Then there was Fiorello La Guardia, also a Republican. He served several terms in Congress and joined with George Norris to introduce the Norris-La Guardia Act. “It circumvented Supreme Court limitations on the activities of labor unions, especially as those limitations were imposed between the enactment of the Clayton Antitrust Act in 1914 and the end of the 1920s. Based on the theory that the lower courts are creations not of the Constitution but of Congress, and that Congress therefore has wide power in defining and restricting their jurisdiction, the act forbids issuance of injunctions to sustain anti-union contracts of employment, to prevent ceasing or refusing to perform any work or remain in any relation of employment, or to restrain acts generally constituting component parts of strikes, boycotts, and picketing. It also said courts could no longer enforce yellow-dog contracts, which are labor contracts prohibiting a worker from joining a union.” La Guardia went on to serve three terms as mayor of the City of New York, and has been rated as one of the best mayors in history.
Finally, there is Vito Marcantonio, who first took office as a Republican and as a supporter of La Guardia, but later served in Congress in the American Labor Party. https://en.wikipedia.org/wiki/Vito_Marcantonio “Marcantonio, who was arguably one of the most left wing members of Congress, said that party loyalty was less important than voting with his conscience (he was usually the only member of his party elected to office). He was sympathetic to the Socialist and Communist parties, and to labor unions. He was investigated by the FBI because of his alleged sympathy with communism and ties to the Communist Party.”
In 2010, historian Thaddeus Russell described Marcantonio as “one of the greatest champions of black civil rights during the 1930s and 1940s. He sponsored bills to prohibit the poll tax, used by southern states to disenfranchise poor voters, and to make lynching a federal crime.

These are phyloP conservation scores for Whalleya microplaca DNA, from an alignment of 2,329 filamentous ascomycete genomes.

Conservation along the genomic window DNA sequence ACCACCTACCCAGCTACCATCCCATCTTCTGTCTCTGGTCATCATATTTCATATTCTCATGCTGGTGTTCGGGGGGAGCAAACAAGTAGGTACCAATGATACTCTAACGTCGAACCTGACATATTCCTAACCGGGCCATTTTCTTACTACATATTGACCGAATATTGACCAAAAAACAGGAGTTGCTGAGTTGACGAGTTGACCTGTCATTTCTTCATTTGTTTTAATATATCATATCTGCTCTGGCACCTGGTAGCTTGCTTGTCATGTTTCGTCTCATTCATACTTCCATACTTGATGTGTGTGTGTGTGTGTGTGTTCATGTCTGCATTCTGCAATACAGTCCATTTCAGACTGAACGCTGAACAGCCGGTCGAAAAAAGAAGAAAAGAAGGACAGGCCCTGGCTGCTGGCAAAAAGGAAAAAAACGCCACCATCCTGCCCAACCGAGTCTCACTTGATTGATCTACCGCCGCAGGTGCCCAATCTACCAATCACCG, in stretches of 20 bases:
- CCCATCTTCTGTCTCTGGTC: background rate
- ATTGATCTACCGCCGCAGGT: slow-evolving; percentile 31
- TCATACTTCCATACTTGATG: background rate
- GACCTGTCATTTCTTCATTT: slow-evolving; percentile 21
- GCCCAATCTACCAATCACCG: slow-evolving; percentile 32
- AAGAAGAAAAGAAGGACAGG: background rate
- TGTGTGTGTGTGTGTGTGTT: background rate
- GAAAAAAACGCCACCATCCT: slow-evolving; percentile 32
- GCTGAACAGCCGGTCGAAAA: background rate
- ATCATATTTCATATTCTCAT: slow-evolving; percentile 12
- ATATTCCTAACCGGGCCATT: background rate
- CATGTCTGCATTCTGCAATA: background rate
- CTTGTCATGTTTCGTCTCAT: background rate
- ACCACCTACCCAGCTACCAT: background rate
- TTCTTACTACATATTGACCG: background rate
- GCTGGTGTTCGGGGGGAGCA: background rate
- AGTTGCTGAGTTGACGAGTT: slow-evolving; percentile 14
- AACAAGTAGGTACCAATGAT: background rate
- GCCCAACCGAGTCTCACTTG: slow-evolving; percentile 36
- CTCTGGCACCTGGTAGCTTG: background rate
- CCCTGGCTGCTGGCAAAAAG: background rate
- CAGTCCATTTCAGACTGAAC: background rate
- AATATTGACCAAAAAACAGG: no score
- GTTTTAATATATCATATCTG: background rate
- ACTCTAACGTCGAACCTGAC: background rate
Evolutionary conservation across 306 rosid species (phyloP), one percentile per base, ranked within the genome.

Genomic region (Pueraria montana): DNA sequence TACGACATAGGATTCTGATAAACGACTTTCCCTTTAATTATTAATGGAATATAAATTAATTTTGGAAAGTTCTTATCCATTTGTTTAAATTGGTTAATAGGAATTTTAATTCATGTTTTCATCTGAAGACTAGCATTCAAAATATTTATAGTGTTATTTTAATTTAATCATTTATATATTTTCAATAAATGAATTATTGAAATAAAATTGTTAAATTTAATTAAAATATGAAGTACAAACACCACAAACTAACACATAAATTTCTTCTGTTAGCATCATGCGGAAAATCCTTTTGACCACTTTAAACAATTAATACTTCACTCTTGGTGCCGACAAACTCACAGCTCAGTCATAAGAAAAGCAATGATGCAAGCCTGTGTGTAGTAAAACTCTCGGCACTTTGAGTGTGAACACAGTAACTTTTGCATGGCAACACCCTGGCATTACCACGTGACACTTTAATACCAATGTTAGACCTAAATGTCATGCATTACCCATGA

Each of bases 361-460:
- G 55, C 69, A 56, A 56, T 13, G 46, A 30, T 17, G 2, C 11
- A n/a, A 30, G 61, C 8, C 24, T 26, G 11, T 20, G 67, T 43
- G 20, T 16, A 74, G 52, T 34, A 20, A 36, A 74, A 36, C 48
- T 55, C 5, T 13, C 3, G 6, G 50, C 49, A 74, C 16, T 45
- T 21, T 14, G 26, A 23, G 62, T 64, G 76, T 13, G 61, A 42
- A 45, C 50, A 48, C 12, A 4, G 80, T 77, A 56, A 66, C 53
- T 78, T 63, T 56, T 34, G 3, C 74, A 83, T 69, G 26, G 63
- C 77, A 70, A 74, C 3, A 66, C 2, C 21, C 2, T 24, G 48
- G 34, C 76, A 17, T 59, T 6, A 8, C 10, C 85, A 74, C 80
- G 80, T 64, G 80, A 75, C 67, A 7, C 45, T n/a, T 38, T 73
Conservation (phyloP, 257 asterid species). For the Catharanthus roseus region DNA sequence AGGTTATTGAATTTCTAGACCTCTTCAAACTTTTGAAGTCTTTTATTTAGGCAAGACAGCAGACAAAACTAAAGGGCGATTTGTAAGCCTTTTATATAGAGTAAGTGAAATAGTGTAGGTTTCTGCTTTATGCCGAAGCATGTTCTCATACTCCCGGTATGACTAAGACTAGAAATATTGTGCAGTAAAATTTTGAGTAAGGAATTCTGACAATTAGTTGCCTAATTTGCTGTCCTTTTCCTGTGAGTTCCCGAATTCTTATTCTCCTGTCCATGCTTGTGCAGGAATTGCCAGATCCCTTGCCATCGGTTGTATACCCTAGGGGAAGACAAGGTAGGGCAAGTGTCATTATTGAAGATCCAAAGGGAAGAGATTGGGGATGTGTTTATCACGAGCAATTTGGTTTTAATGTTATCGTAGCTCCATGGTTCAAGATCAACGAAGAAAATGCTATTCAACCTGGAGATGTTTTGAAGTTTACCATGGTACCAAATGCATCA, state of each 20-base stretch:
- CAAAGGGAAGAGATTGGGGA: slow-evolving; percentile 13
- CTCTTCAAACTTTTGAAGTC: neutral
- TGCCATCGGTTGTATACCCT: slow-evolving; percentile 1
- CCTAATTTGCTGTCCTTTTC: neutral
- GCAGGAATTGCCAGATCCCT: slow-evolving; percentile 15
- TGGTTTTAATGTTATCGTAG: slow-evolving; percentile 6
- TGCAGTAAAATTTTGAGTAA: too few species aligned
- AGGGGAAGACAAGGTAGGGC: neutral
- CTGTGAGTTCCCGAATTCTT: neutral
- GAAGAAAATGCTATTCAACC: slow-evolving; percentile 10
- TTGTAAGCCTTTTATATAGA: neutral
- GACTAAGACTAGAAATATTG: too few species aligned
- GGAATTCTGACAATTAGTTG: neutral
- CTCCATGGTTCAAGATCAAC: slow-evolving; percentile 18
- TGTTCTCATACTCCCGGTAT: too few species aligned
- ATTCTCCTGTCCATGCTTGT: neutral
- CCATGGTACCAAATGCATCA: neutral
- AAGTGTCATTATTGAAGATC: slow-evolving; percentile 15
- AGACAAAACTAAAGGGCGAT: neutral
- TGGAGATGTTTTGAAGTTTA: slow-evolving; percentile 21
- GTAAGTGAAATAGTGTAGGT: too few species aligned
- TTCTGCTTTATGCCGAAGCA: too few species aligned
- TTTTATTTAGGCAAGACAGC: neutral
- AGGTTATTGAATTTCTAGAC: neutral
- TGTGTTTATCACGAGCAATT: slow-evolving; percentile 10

But Republicans have become far more conservative and so, too, have Democrats, at least in comparison to what they were in the days of FDR. As a result, the power of anti-trust laws has withered away. “Basically the conservatives have redefined what competition is and in so doing have gutted antitrust’s versatility as a tool against concentrated economic and therefore social power. And the change is so pervasive at all levels of society that it may not be possible to reconstitute it as the same, powerful socio-economic tool it was in the Gilded Age. Justice doesn’t bring as many cases or seek to break up as many monopolists because the tools—the court decisions and enforcement paradigms—simply don’t find the behavior offensive any more. So thorough has the transformation been that there isn’t even a language to identify the problem let alone a solution.
“The one exception may in fact be the Microsoft case where the judge found Microsoft guilty of illegal monopolization. The administration changed from Democrat to Republican during sentencing, and the Republican Justice Department almost immediately settled [in 2001] leaving the company largely intact save for a few behavioral promises. Many . . . speculated that Justice would seek to break up Microsoft in the style of Standard Oil. That point in time—the moment before settlement—may have been anti-trust’s last high water mark.”
It’s possible that anti-trust laws will be amended and brought back to where they once were, but only if we have a progressive president like Bernie Sanders and a progressive Congress. Obviously, we cannot look to any assistance from the Republican Party, and even the Democrats are today much like the Democratic Party of the 1920’s. Our only hope is the change in the core of the Democrats which we saw in the 2018 election. If 2020 becomes something like 1912 or 1932, it’s possible that we shall see a reversal of income inequality through a strengthening of anti-monopoly laws and the addition of a strong wealth tax. I don’t count on it happening, but I do have some optimism.
Michael T. Hertz